Legacy of pandemic on on-trade behaviours

Consumer confidence seems to be higher in food-led venues, with cautiousness remaining around ‘higher tempo’ venues, thus casual low tempo occasions seem the most common reason for consumers to visit the on-trade.

A CGA Reach sample of 727 consumers found 88% of them confident visiting restaurants, 84% confident visiting pubs, 83% confident visiting bars and 73% confident visiting nightclubs.

Thus the legacy of the pandemic has grown the influence of food-led and local venues, which present opportunities to suppliers.

Some 57% of those who’d typically go out for a meal in a three-month period chose a casual meal over a special occasion (54%), a relaxed/quiet drink (48%) or a formal meal (27%). Only 18% chose after-work drinks and 14% a high tempo/big night out occasion.

But 41% of consumers choose their drink as a ‘treat’ when out for a formal meal.

Consumer confidence seems to be higher in food-led venues, with cautiousness remaining around 'higher tempo' venues, thus casual low tempo occasions seem the most common reason for consumers to visit the on-trade.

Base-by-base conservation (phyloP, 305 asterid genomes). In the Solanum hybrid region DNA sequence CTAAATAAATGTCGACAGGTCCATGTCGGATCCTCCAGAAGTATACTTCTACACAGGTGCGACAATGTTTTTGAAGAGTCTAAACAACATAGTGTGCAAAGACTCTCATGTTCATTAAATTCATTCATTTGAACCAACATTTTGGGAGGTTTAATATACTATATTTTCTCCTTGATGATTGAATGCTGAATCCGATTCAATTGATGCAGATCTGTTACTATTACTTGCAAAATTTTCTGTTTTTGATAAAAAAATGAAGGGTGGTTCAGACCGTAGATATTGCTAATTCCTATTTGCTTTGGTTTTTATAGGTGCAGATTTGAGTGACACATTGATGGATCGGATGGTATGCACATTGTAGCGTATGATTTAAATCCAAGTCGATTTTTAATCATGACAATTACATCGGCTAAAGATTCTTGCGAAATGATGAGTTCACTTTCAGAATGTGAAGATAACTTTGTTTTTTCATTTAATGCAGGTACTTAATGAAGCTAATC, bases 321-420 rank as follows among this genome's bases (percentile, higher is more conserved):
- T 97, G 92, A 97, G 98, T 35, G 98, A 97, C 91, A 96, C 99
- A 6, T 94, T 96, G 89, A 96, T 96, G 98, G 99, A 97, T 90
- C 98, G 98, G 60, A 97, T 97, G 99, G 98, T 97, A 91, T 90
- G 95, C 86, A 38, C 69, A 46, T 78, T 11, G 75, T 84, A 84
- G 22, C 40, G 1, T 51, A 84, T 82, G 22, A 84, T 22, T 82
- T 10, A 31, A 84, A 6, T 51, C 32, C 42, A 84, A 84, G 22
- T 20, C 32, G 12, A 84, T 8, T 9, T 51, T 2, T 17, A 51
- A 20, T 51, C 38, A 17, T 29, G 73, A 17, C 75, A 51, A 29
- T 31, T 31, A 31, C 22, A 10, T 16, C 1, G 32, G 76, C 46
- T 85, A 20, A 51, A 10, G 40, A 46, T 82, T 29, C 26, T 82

Consumer confidence seems to be higher in food-led venues, with cautiousness remaining around ‘higher tempo’ venues, thus casual low tempo occasions seem the most common reason for consumers to visit the on-trade.

During the pandemic Dublin bore the brunt of Working From Home and the avoidance of city centres but CGA believes that city centre trade is now returning to pre-pandemic levels. Nevertheless, during this return engagement with suburuban venues remains strong, with sales tracking in line across both market strata, states CGA.